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Author/Chef Michael Ruhlman to Visit Oct. 16

Howard W. Hewitt – Known as one of the country’s most celebrated food authors, buddy to Anthony Bourdain, and a familiar face for his frequent television appearances, Michael Ruhlman will visit Wabash College Tuesday, Oct. 16.

Ruhlman has appeared on Food Network’s Iron Chef America and Next Iron Chef as a judge as well as frequent appearances on Anthony Bourdain’s Travel Channel television shows.

But he’s best known as an author and chef, having written 12 books. He’s known for books with or about chefs, including Michael Symon of the Food Network, Thomas Keller of the French Laundry, Eric Ripert of Bernadin, and more.

The Cleveland native is a graduate of Duke University and the Culinary Institute of America. He will bring a unique perspective to Wabash based in part from his education at University School in Cleveland, a private boys’ day school. His first book was based on his all-male education, Boys Themselves.

Final details of his visit are being arranged but he will speak on campus at 7:30 p.m. Oct. 16 about his career and the rise of chefs to celebrity status. He is expected to give a noon-time talk early in the day which will be more cooking specific, probably an open question and answer session.

Most recently he has released Salumi, a book on dry Italian curing, and Twenty, a book of “twenty essential ideas from ingredients to processes to attitude that are guaranteed to make every cook more accomplished.”

His other titles include: The Making of a Chef, The French Laundry Cookbook, Soul of a Chef, Bouchon, Charcuterie, House: A Memoir, The Reach of a Chef: Beyond the Kitchen, Element of Cooking, Ratio, and  Live to Cook with Michael Symon.

Ruhlman’s appearance is being sponsored by the Visiting Lecture Series.

Ruhlman has an even stronger connection to Wabash than his all-male secondary schooling background. In the Fall 2002 issue of Wabash Magazine he penned an essay “Gathering Home.” That essay later inspired his memoir, House.

Radtke ’74: ‘Inner Strength and Clarity of Will’

Professor Richard Radtke ’74,
July 9, 1952-August 7, 2212

Steve Charles—When I received an email today notifying us that University of Hawaii Professor Emeritus Richard Radtke ’74 had died at age 60 on August 7, I thought immediately of the extraordinary essay he wrote for us in 2001.

His “Making Ice Cubes from Glaciers” was one of the first and few pieces we published as a feature we called Turning Point. I suspect one reason we never received many more submissions for that feature was because Richard’s was so powerful. He set a standard few could meet: Not only had he surmounted tremendous obstacles after being diagnosed with multiple sclerosis at age 26 before going on to become the first handicapped scientist to do research in Antarctica, but he was so deeply honest about it all.

One example from the essay:

“I’m not one of these people who is terminally euphoric. I don’t have a constant production of endorphins that leave me in a state of eternal bliss. At the end of the week I’m totally exhausted and ready to quit. I’m tired of the constant haranguing of administrators and constant roadblocks thrown in my way because I have a disability—the thinly veiled assumptions that I should be in a nursing home quietly resting while the rest of the world goes by. I don’t always wear a smile on my face.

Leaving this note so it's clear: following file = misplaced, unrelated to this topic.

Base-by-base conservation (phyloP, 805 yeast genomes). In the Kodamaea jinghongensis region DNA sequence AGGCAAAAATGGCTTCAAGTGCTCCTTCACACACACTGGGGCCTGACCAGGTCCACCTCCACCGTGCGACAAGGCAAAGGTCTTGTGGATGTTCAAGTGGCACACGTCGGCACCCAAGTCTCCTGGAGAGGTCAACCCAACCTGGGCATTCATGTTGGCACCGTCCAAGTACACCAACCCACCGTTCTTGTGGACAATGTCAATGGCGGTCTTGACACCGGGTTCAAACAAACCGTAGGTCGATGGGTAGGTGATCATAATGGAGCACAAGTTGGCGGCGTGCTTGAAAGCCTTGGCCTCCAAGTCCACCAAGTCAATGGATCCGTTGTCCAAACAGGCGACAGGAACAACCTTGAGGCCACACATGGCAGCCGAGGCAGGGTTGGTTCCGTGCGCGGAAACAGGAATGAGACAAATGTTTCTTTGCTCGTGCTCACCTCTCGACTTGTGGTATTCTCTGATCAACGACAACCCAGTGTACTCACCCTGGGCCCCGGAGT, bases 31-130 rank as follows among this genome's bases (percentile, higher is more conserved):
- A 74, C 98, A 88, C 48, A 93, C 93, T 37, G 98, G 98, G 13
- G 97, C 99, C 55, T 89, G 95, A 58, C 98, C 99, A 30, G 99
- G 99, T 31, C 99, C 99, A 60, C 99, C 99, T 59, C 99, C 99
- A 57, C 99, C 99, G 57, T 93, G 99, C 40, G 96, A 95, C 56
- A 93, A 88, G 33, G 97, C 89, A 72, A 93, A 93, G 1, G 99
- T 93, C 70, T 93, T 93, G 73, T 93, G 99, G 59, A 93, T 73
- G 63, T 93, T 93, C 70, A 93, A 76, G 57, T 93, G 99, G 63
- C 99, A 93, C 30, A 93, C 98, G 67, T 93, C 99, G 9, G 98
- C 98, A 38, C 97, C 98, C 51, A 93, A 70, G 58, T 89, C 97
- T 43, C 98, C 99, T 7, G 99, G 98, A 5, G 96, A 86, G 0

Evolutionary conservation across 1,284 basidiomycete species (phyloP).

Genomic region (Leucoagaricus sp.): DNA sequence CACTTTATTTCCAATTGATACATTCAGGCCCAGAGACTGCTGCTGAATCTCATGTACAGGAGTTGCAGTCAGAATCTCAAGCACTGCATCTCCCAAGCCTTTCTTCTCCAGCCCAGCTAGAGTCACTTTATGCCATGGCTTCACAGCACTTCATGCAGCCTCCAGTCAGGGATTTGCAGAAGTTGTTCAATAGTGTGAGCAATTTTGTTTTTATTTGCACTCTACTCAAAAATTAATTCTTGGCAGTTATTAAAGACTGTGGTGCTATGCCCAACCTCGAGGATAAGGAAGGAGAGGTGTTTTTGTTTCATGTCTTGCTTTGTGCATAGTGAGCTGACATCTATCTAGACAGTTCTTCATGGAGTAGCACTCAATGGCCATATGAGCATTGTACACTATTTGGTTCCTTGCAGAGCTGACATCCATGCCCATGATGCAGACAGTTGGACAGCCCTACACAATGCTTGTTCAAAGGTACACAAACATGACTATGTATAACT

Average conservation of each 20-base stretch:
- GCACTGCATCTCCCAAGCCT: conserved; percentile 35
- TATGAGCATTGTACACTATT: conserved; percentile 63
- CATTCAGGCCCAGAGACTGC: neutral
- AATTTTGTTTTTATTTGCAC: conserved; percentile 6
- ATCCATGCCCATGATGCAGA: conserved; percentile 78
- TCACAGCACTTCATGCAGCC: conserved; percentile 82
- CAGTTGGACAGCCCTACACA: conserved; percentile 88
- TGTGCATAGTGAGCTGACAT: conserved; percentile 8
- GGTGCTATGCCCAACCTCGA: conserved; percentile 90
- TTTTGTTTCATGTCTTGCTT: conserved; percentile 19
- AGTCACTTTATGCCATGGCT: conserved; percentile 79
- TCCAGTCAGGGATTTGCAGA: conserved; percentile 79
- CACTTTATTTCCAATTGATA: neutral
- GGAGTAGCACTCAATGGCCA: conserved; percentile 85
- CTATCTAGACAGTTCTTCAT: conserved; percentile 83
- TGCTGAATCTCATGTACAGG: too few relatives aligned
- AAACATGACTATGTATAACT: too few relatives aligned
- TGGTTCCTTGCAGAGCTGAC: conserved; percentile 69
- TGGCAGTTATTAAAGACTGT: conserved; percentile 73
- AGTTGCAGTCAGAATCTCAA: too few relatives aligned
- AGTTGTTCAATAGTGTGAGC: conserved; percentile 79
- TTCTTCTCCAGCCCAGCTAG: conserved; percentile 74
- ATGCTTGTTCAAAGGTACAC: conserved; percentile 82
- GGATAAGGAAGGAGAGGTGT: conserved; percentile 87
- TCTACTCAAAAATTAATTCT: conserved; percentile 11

“There are many mornings when I don’t want my attendant to pull me from my bed to feed me my breakfast, but it’s still a choice. I really believe that I have choices. That’s the one thing I do believe in.

Radtke was an oceanographer and adventurer who would not be stopped.

“When I’m tired (MS leaves you exhausted), I keep working, because if I stopped every time I was tired, I wouldn’t get anything done. Still, at the end of a week, all things considered, I like my life. I’m doing what I want to do, where I want to do it, with the people that I want to do it with. I work outdoors and in inaccessible places, and I have fun.

“It’s been three decades since I last sacked a quarterback at Wabash, but the inner strength and clarity of will and purpose I felt as a player are still mine, even more so. Perhaps they are the uncommon gifts of my physical disability.”

This from a professor and scientist who was awarded a U. S. Presidential Commendation, was the recipient of his university’s highest honor for community service, and was invited to the White House, where he received national recognition as an outstanding mentor for youth.

I encourage you to read the complete essay here. It was written by a man whose life exemplified “Wabash always fights” in ways most of us cannot imagine.

Made in the Shade

Freshmen arriving and upperclassmen returning to campus will find a new “serendipitous” space for gathering, relaxing, and even holding class outdoors.

A shaded seating area has replaced the chest-high hedges that once stood between Center and Baxter Halls, all part of the new Center Hall landscaping designed by Grounds Manager Tim Riley in an effort led by Director of Campus Services David Morgan.